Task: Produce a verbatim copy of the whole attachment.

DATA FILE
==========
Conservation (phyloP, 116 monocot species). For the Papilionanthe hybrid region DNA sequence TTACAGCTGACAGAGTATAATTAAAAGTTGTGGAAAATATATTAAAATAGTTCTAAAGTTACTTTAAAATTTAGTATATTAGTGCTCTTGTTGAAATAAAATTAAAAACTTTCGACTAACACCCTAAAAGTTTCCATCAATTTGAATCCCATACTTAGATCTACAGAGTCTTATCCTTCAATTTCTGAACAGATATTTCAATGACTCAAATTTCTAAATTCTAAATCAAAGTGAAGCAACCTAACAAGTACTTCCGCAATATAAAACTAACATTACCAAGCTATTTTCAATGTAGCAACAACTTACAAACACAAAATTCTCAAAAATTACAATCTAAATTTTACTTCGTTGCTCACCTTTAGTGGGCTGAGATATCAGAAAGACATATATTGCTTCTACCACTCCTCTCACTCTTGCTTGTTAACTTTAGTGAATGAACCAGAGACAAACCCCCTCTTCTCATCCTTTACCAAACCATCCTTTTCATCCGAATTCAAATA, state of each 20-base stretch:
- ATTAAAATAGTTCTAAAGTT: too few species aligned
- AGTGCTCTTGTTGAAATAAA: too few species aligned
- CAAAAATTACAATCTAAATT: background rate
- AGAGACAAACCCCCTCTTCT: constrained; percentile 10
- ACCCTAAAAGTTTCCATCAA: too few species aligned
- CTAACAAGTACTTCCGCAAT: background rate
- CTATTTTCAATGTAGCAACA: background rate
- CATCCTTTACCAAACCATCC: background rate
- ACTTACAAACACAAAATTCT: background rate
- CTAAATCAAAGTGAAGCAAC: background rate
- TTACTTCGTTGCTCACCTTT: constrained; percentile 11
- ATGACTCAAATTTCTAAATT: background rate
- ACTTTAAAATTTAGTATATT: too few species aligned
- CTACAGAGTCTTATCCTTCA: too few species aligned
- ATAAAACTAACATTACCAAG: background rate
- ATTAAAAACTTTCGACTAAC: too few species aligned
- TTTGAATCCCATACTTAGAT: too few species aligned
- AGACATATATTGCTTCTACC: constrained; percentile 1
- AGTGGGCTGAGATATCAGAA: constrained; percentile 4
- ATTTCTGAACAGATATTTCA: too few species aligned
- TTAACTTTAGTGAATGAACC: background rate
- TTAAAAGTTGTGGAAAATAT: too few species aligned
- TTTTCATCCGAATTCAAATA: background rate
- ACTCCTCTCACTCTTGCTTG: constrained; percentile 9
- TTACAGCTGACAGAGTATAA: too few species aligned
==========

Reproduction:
Conservation (phyloP, 116 monocot species). For the Papilionanthe hybrid region DNA sequence TTACAGCTGACAGAGTATAATTAAAAGTTGTGGAAAATATATTAAAATAGTTCTAAAGTTACTTTAAAATTTAGTATATTAGTGCTCTTGTTGAAATAAAATTAAAAACTTTCGACTAACACCCTAAAAGTTTCCATCAATTTGAATCCCATACTTAGATCTACAGAGTCTTATCCTTCAATTTCTGAACAGATATTTCAATGACTCAAATTTCTAAATTCTAAATCAAAGTGAAGCAACCTAACAAGTACTTCCGCAATATAAAACTAACATTACCAAGCTATTTTCAATGTAGCAACAACTTACAAACACAAAATTCTCAAAAATTACAATCTAAATTTTACTTCGTTGCTCACCTTTAGTGGGCTGAGATATCAGAAAGACATATATTGCTTCTACCACTCCTCTCACTCTTGCTTGTTAACTTTAGTGAATGAACCAGAGACAAACCCCCTCTTCTCATCCTTTACCAAACCATCCTTTTCATCCGAATTCAAATA, state of each 20-base stretch:
- ATTAAAATAGTTCTAAAGTT: too few species aligned
- AGTGCTCTTGTTGAAATAAA: too few species aligned
- CAAAAATTACAATCTAAATT: background rate
- AGAGACAAACCCCCTCTTCT: constrained; percentile 10
- ACCCTAAAAGTTTCCATCAA: too few species aligned
- CTAACAAGTACTTCCGCAAT: background rate
- CTATTTTCAATGTAGCAACA: background rate
- CATCCTTTACCAAACCATCC: background rate
- ACTTACAAACACAAAATTCT: background rate
- CTAAATCAAAGTGAAGCAAC: background rate
- TTACTTCGTTGCTCACCTTT: constrained; percentile 11
- ATGACTCAAATTTCTAAATT: background rate
- ACTTTAAAATTTAGTATATT: too few species aligned
- CTACAGAGTCTTATCCTTCA: too few species aligned
- ATAAAACTAACATTACCAAG: background rate
- ATTAAAAACTTTCGACTAAC: too few species aligned
- TTTGAATCCCATACTTAGAT: too few species aligned
- AGACATATATTGCTTCTACC: constrained; percentile 1
- AGTGGGCTGAGATATCAGAA: constrained; percentile 4
- ATTTCTGAACAGATATTTCA: too few species aligned
- TTAACTTTAGTGAATGAACC: background rate
- TTAAAAGTTGTGGAAAATAT: too few species aligned
- TTTTCATCCGAATTCAAATA: background rate
- ACTCCTCTCACTCTTGCTTG: constrained; percentile 9
- TTACAGCTGACAGAGTATAA: too few species aligned